Tuning In: Books about Music and Songs

Paper Plate Maraca by Ella

Paper Plate Maraca by Ella

First off, I was thrilled to see most of my favorite kids at this week’s storytime after their very first day of Kindergarten.  So exciting!   And everyone (parents included) seemed to have weathered the experience well.  (I know I was a wreck on my son’s first day, so kudos!)

Anyway, a lot of my favorite picture books feature songs and rhythm, so tonight I decided to feature some of them.  They were:

Miss-Mary-Mack

Miss Mary Mack by Mary Ann Hoberman; illustrated by Nadine Bernard Westcott

This is one of the best picture book adaptations of a children’s song I know.  It extends the clapping rhyme story about Miss Mary Mack and the elephant who jumped the fence.  The song is catchy, the illustrations are hilarious, and it works for almost any age.  I had the kids pat the rhythm as I read, and afterwards a brave Mom helped me demonstrate the clapping rhyme (since I have the coordination of a drunken tree sloth, I found it a bit challenging, but it was fun).

gunniwolf

The Gunniwolf by Wilhelmina Harper; illustrated by Barbara Upton

Wilhelmina Harper was a librarian in Redwood City, California.  I wish I knew more about her, because this is one of my all-time favorite read-alouds.  It’s essentially a less grim version of Little Red Riding Hood, where a little girl disobeys her mother by going into the jungle, and runs into the dreaded Gunniwolf.  Thankfully, nobody gets eaten or chopped up with an ax, but the language of the story is unforgettable: the Pit Pat, Pitty Pat of the little girl running, mixed with the Hunker-CHA! Hunker-CHA! of the pursuing Gunniwolf.  Plus there’s an eerie song that goes, “Kum-kwa-khi-wa, kum-kwa-khi-wa.”  I have a soft spot for the original version, with illustrations by William Wiesner, but this version is bright and colorful, and the Gunniwolf looks more like a big friendly dog, which makes it less scary.  Some of the kids sat mesmerized while a couple were frightened, and several of them wanted to check it out at the end.

charlie-parker-played-bebop1

Charlie Parker Played Be-Bop by Chris Raschka (which I just found out is pronounced Rosh-Ka)

I don’t know how many times I’ve read this book to my own kids, who have both loved it since toddlerhood.  It’s a sound poem about Charlie Parker, the legendary jazz saxophone player, and it’s a blast to read, with lines like “Be bop. Fisk, fisk. Bus stop. Zznnzznn” and my kids’ favorite: “Never leave your cat alone.”  It’s based on Parker’s performance of A Night in Tunisia, and I try to convey some of the melody of that song when I read it.  It’s a wonderful way to introduce the idea and spirit of jazz music.

mama don't allow

Mama Don’t Allow by Thacher Hurd

No one in town wants to hear Miles and his Swamp Band perform, except for the sharp-toothed alligators who ask them to play on their riverboat.  When the band learns that they are on the dinner menu, they have to use their wits and their music to escape.  I love the colorful illustrations and the humor of this book, and it was quickly snapped up for check out at the end.  I usually follow this one with the song “Mama Don’t Allow” and ask the kids to suggest things their Mom’s don’t let them do, which is always entertaining.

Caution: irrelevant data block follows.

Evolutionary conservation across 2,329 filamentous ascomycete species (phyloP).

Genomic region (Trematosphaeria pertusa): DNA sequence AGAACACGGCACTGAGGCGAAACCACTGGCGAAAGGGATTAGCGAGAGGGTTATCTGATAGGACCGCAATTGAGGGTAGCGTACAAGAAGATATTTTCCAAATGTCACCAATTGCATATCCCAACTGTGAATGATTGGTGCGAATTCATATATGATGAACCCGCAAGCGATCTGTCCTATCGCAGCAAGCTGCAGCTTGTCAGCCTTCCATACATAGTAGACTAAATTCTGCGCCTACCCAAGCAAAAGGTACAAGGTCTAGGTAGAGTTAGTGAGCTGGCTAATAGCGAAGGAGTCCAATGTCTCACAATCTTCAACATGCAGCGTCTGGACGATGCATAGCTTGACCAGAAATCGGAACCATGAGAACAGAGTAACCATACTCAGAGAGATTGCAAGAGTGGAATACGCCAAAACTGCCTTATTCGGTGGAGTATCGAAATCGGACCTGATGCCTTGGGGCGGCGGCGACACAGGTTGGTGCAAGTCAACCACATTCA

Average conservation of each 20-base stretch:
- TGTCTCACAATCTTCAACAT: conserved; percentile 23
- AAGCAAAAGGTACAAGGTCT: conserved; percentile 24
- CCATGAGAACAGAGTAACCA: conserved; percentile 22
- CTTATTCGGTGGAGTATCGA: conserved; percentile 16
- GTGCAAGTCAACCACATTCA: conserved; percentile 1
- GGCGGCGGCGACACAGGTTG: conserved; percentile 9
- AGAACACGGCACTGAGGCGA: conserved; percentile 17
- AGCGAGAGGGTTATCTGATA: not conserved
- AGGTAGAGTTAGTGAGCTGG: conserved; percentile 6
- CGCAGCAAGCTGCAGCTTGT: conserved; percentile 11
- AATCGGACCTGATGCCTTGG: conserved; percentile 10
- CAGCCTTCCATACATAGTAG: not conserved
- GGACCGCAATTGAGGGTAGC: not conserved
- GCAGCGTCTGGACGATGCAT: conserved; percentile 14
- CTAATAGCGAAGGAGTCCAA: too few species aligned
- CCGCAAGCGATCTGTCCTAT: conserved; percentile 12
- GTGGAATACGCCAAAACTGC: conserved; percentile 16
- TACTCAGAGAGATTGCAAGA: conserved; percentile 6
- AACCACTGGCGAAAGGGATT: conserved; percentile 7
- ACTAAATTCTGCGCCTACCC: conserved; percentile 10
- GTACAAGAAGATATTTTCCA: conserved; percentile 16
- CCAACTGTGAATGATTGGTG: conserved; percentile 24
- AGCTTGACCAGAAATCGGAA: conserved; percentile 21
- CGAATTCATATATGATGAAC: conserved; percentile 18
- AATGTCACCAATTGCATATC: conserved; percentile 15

shannon

Lizard’s Song by George Shannon; illustrated by Jose Aruego and Ariane Dewey

Another one of my long-time favorites, this is the story of a lizard who likes to make up songs.   He is happy singing about his home on the rock until Bear decides he wants Lizard’s song too.  The kids usually join in on the simple “zoli zoli” song.

INSTRUMENT PLAY WITH A CD: Little Liza Jane by Elizabeth Mitchell from her You Are My Little Bird album.  Rhythmic and catchy.

CRAFT: Paper Plate Maracas

I gave each child two paper plates and some rice and/or beans to put in the middle.  The parents helped staple the plates together, and the kids decorated the outsides of their new instruments with stickers, gems, and crayons.   There was some little trails of rice leading out the door of the library that night, so I think next time I’ll just go with the beans, but it’s always fun to give the kids free-rein on how to decorate something, because each instrument was so different from the others.

OTHER BOOKS:

One that I wish I had been able to read/sing tonight was Iza Trapani’s How Much Is that Doggie in the Window?  It’s one of my favorites, although I’m embarrassed to admit I sometimes get choked up at the end (I’m a terrible sucker for a happy ending).  In this variation of the song by Bob Merrill, a little boy tries to save up to buy a puppy from a local pet shop, but ends up spending all his money to help his family instead.

I Ain’t Gonna Paint No More by Karen Beaumont; illustrated by David Catrow

Love this one!  It’s a funny version of It Ain’t Gonna Rain No More, where a kid decides to paint all the different parts of his body.  The kids like to guess which body part comes next based on the rhyme, and the ending is a gleefully naughty surprise.  I usually pair this with the song Head and Shoulders, Knees and Toes, and repeat it faster and faster.  (It’s also fun to try it backwards: Toes and Knees, Shoulders and Heads)

What are your favorite books about music and songs?

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